Time to Incorporate?
Article by Jonathan Wright. Click here for homepage.
Most businesses reach a point where this becomes an important question: whether or not it’s time to incorporate. There are costs involved but the tax and legal benefits can be significant for business-owners and even professionals like real estate agents, dentists and doctors.
The purpose of this note is to tease out some of the benefits of incorporation to see whether it makes sense for you. Read on, or (if your time is short) click here for a brief, one-page chart on the benefits of incorporation, holding companies and income splitting.
At the time of writing, the small business rate for corporations is 13.5%. Compare that to the top tax rate for individuals of 47.7% and you can see why incorporating might make sense.
To be clear, the government receives its share. When a shareholder takes her dividend from the corporation, she pays tax on the dividend essentially equal to her individual marginal rate minus the tax already paid by the company. As a result, if a person is taking out of her business all the income it makes in the year (say, to pay down her mortgage), tax deferral won’t provide much benefit yet. However, if the shareholder is able to hold off on receiving the cash, perhaps reinvesting profits back into the business, this tax can be endlessly and wonderfully deferred.
The small business rate isn’t available for all corporations. However, carry on an active business (providing services say, or selling products) or have sufficient employees in your passive business and this rate should be available to you.
A corporation is a separate entity—another “person” in legal speak.
This means that if the corporation is carrying on a business and runs into a problem (your widget injures a customer or a bank calls in a loan) the liability stops at the corporate level. The creditor might sue for the company’s assets but it won’t have access to those of the shareholder, like her home or cottage. There are exceptions to this (fraud being a glaring example or when a shareholder guarantees company debt), but the general rule is that liability doesn’t pass through the corporation.
This might be the most significant benefit of incorporation currently available and can be combined for even better results with a family trust.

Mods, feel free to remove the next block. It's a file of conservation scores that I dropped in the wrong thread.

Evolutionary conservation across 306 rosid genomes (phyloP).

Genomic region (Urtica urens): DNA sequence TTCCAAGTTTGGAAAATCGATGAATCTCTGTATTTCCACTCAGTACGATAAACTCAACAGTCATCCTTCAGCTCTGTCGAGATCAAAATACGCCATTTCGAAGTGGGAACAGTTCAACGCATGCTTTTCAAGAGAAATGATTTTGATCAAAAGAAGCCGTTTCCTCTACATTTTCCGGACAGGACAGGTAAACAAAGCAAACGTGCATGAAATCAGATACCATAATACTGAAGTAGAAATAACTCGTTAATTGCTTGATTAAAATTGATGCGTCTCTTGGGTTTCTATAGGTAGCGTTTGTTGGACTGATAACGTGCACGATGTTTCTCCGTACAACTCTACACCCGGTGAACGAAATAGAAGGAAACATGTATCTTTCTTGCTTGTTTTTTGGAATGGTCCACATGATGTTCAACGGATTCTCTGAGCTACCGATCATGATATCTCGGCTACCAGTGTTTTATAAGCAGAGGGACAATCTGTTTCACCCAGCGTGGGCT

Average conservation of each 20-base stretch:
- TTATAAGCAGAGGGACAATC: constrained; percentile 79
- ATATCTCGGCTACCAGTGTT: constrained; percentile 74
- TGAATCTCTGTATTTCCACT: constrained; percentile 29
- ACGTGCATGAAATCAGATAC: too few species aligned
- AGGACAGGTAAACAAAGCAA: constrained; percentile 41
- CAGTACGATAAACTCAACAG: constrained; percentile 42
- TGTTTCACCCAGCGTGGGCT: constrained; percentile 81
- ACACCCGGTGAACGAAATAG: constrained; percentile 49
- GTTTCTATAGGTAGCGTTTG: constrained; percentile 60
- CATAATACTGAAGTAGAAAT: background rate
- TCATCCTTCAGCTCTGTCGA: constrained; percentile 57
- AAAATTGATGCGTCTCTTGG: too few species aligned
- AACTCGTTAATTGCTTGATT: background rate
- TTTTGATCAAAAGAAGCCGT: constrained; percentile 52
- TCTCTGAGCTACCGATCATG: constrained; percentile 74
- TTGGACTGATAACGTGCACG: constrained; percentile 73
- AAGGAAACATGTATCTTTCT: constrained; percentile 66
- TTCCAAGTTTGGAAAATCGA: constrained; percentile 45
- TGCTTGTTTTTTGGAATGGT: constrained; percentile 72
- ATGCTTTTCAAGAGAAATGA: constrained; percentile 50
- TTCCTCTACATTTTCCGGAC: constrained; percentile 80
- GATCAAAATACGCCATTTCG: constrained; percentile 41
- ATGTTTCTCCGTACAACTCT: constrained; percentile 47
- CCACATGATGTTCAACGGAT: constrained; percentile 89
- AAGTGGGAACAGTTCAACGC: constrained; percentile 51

Income splitting with a spouse as an employee is available before incorporation, but pay must be reasonable. If a business-owner pays her spouse $200,000 to do bookkeeping for five hours a month, this may be flagged by the CRA and the deduction disallowed.
On the other hand, income splitting through a company isn’t subject to reasonability requirements. If the company is set up properly the company can issue dividends to whomever the director chooses, including spouses and children over 18, and in whatever amounts.
Add a family trust into the mix and you can have one individual in full control of the company, while at the same time being able to income split as desired. This control keeps the equity of the company in the hands of the trustee, protecting it from potential creditors like the divorced spouse of a child.
Lifetime capital gains exemption
I’ve covered this area in more detail in an article I wrote recently. In brief, every Canadian has a lifetime capital gains exemption which is indexed to inflation ($824,176 at the time of writing) on the sale of shares of a corporation. There are certain requirements that need to be met but, if satisfied, the result is that on the sale of your company, $824,176 in gains is exempt.
Bring in other shareholders, whether directly or by way of trust, and this exemption can be multiplied. For example, a company owned solely by a trust with four adult beneficiaries would have an exemption of nearly $3.3 million.
Certain professionals (including lawyers, doctors, dentists and real estate agents) are permitted to incorporate under their professional legislation and thus have access to the benefits above. However, these professional corporations must meet legislated standards, including requirements with regard to incorporation documentation and restrictions on shareholding. We here at Wright Legal have experience with these requirements and dealing with the various governing bodies and would be happy to assist you as necessary.
Time to incorporate?
If you are considering whether incorporation makes sense for you or are looking for tax advice on whether setting up a trust or holding company will be beneficial for your business, please do not hesitate to contact the author at email@example.com or 604.678.4459, or visit our main page at wrightlegal.ca.